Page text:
Wednesday, August 16, 2017

The ACA and working America: Medicaid in Oklahoma

We checked through our notes and uncovered the couple we talked about in our last post. They live in Oklahoma, so we looked up up ACA information for that state.[1]

Estimated 2017 household incomeSavings programs you may qualify for
Below $16,020Since your state hasn't expanded Medicaid, you won't qualify based purely on income. You also won't qualify for financial assistance on a health insurance plan.
$16,020 - $40,050A health plan with lower monthly premiums PLUS extra savings.
$40,051 - $64,080A health plan with lower monthly premiums.
Above $64,080You won't qualify to save on a health insurance plan. You can buy insurance through the Marketplace at full price.

If they could not afford insurance because their $100 a month, $1,200 a year, was over a fixed limit, it could be they were only earning $17,200 a year ($16,000 to qualify for Medicaid, plus the $100 a month). In that case, all that had to happen for the ACA to work for them was for Oklahoma to accept Medicaid expansion.

In an earlier post we said we states decided whether or not to expand Medicaid based on politics. The split in states is pretty much along party lines. Nevertheless, for those states which are poorer, expansion poses a problem as even the eventual ongoing 10% co-pay could make budget deficits worse or cause a state to fund its share of expansion by cutting Medicaid in other areas. This issue is compounded at the funding level because Medicaid is a combined federal and state program. While all states are required to meet a minimum coverage requirement, states which can afford and provide more care also receive more federal funding — Medicaid works on a formula of funds matching, with the larger portion picked up by the federal government. So, the states which can provide more multiply the funding they have to take care of their neediest, while those states which struggle to get by wind up with even less.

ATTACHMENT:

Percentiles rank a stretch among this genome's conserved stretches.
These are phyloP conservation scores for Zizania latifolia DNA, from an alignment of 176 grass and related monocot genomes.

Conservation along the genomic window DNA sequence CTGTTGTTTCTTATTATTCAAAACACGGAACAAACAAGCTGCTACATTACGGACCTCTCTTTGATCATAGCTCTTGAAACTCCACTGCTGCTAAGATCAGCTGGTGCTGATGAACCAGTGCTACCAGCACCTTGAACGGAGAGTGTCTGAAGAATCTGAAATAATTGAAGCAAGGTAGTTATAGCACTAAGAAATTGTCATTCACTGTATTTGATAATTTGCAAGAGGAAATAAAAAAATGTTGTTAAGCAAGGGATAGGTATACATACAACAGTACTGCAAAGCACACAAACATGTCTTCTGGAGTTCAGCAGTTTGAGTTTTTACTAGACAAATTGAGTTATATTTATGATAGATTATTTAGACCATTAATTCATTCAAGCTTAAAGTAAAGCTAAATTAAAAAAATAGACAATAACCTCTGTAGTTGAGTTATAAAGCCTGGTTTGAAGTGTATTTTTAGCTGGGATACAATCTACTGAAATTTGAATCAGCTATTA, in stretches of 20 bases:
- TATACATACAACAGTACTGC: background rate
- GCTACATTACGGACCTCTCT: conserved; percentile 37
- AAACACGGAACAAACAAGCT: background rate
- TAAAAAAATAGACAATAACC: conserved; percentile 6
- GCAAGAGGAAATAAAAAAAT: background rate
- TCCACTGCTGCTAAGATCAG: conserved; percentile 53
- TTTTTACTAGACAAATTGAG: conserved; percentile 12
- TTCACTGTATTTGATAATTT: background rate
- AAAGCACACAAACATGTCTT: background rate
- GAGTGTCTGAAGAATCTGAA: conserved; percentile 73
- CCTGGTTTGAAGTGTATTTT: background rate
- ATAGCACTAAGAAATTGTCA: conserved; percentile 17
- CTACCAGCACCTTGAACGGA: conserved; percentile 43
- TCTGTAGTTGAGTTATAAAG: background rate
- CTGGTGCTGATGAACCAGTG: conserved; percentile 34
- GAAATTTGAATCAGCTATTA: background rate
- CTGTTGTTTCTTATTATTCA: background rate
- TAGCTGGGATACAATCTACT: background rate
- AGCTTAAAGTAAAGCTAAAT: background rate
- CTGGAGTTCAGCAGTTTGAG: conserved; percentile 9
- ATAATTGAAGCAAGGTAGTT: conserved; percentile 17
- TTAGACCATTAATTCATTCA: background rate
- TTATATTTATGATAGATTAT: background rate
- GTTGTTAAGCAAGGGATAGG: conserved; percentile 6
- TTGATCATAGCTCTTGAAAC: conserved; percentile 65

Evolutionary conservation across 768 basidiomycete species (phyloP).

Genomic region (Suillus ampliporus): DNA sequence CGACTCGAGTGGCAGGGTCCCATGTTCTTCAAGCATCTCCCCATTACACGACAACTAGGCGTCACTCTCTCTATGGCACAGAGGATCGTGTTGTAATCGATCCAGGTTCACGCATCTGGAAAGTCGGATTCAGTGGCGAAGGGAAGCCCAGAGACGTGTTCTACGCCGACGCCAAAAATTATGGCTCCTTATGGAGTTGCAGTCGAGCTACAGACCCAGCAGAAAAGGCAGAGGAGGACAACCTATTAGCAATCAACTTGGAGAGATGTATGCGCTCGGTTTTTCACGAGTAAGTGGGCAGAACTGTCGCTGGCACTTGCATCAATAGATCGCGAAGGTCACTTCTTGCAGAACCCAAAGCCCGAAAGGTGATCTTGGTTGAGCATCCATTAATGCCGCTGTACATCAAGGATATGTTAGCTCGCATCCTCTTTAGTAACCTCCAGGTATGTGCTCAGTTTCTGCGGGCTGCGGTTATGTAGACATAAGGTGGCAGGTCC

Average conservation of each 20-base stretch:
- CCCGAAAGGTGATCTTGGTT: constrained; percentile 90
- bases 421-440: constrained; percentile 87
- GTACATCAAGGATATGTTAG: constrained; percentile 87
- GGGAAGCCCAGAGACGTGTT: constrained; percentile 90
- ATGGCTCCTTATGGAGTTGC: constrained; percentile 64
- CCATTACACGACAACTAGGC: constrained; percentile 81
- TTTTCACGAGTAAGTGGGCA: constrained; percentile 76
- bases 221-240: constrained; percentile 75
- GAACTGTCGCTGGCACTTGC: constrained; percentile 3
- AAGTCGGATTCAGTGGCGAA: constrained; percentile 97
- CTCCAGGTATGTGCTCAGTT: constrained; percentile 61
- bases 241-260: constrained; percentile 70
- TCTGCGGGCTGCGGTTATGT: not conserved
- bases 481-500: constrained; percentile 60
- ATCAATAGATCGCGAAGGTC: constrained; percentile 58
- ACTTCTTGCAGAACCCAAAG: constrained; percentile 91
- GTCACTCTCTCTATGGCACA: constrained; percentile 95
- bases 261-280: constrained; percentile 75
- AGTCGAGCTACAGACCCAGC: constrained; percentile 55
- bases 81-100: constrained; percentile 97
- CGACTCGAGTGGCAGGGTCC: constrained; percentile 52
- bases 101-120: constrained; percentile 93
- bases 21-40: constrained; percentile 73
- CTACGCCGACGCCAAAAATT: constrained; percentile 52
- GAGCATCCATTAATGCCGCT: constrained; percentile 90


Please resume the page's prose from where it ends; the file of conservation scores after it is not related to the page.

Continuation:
Republicans talk about "block grants" to states, which "know the needs of their citizens" the best. But is it a question of knowing what's best, or forcing states which aren't as well off to make hard decisions which mean taking benefits away from one group to fund those of another. Block grants would not change the fundamental way in which funding is determined in the first place or alleviate disproportional aid to states.

Perhaps Medicaid should be a Federal program, so that all Americans can receive the same level of benefit? Expansion for all and uniform levels of support and subsidy without penalizing current Medicaid recipients at the state level only makes sense. The care we provide to our neediest shouldn't depend on how well a state did in its budget year to year.

[1]At, selecting a household of 2 in the state of Oklahoma, retrieved 16-August-2017.
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